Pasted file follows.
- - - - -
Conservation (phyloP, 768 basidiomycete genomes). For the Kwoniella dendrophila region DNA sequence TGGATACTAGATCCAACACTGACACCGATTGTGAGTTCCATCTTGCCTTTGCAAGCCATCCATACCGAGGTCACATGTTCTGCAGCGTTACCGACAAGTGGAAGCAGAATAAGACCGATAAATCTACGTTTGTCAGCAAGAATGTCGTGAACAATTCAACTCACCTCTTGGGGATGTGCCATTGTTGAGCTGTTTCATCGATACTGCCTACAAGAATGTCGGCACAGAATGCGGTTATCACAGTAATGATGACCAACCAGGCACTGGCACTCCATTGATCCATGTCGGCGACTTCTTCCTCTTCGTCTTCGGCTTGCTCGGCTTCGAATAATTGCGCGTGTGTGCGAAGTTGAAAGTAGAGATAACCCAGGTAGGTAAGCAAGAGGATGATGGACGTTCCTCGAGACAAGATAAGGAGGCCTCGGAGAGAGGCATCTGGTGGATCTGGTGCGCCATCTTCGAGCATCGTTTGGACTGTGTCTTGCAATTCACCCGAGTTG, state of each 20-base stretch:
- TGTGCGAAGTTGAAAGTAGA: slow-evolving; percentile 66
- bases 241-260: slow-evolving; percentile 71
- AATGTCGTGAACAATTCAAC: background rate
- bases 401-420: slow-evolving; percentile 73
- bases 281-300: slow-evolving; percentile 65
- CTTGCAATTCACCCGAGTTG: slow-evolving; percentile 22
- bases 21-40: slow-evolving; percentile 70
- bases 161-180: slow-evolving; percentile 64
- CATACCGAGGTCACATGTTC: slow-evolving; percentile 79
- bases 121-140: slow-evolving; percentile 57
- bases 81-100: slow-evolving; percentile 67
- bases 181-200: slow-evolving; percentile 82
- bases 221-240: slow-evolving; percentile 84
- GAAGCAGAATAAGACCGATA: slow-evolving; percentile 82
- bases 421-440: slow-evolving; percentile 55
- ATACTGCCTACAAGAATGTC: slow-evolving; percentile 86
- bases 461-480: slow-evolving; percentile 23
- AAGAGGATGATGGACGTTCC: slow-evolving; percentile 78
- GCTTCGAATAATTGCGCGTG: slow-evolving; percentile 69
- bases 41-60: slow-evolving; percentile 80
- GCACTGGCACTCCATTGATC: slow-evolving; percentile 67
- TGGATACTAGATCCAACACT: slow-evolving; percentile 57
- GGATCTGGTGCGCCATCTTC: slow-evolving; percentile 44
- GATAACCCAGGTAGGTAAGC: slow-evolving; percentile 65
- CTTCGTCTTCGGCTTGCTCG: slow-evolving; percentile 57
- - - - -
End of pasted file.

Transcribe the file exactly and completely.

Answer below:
Conservation (phyloP, 768 basidiomycete genomes). For the Kwoniella dendrophila region DNA sequence TGGATACTAGATCCAACACTGACACCGATTGTGAGTTCCATCTTGCCTTTGCAAGCCATCCATACCGAGGTCACATGTTCTGCAGCGTTACCGACAAGTGGAAGCAGAATAAGACCGATAAATCTACGTTTGTCAGCAAGAATGTCGTGAACAATTCAACTCACCTCTTGGGGATGTGCCATTGTTGAGCTGTTTCATCGATACTGCCTACAAGAATGTCGGCACAGAATGCGGTTATCACAGTAATGATGACCAACCAGGCACTGGCACTCCATTGATCCATGTCGGCGACTTCTTCCTCTTCGTCTTCGGCTTGCTCGGCTTCGAATAATTGCGCGTGTGTGCGAAGTTGAAAGTAGAGATAACCCAGGTAGGTAAGCAAGAGGATGATGGACGTTCCTCGAGACAAGATAAGGAGGCCTCGGAGAGAGGCATCTGGTGGATCTGGTGCGCCATCTTCGAGCATCGTTTGGACTGTGTCTTGCAATTCACCCGAGTTG, state of each 20-base stretch:
- TGTGCGAAGTTGAAAGTAGA: slow-evolving; percentile 66
- bases 241-260: slow-evolving; percentile 71
- AATGTCGTGAACAATTCAAC: background rate
- bases 401-420: slow-evolving; percentile 73
- bases 281-300: slow-evolving; percentile 65
- CTTGCAATTCACCCGAGTTG: slow-evolving; percentile 22
- bases 21-40: slow-evolving; percentile 70
- bases 161-180: slow-evolving; percentile 64
- CATACCGAGGTCACATGTTC: slow-evolving; percentile 79
- bases 121-140: slow-evolving; percentile 57
- bases 81-100: slow-evolving; percentile 67
- bases 181-200: slow-evolving; percentile 82
- bases 221-240: slow-evolving; percentile 84
- GAAGCAGAATAAGACCGATA: slow-evolving; percentile 82
- bases 421-440: slow-evolving; percentile 55
- ATACTGCCTACAAGAATGTC: slow-evolving; percentile 86
- bases 461-480: slow-evolving; percentile 23
- AAGAGGATGATGGACGTTCC: slow-evolving; percentile 78
- GCTTCGAATAATTGCGCGTG: slow-evolving; percentile 69
- bases 41-60: slow-evolving; percentile 80
- GCACTGGCACTCCATTGATC: slow-evolving; percentile 67
- TGGATACTAGATCCAACACT: slow-evolving; percentile 57
- GGATCTGGTGCGCCATCTTC: slow-evolving; percentile 44
- GATAACCCAGGTAGGTAAGC: slow-evolving; percentile 65
- CTTCGTCTTCGGCTTGCTCG: slow-evolving; percentile 57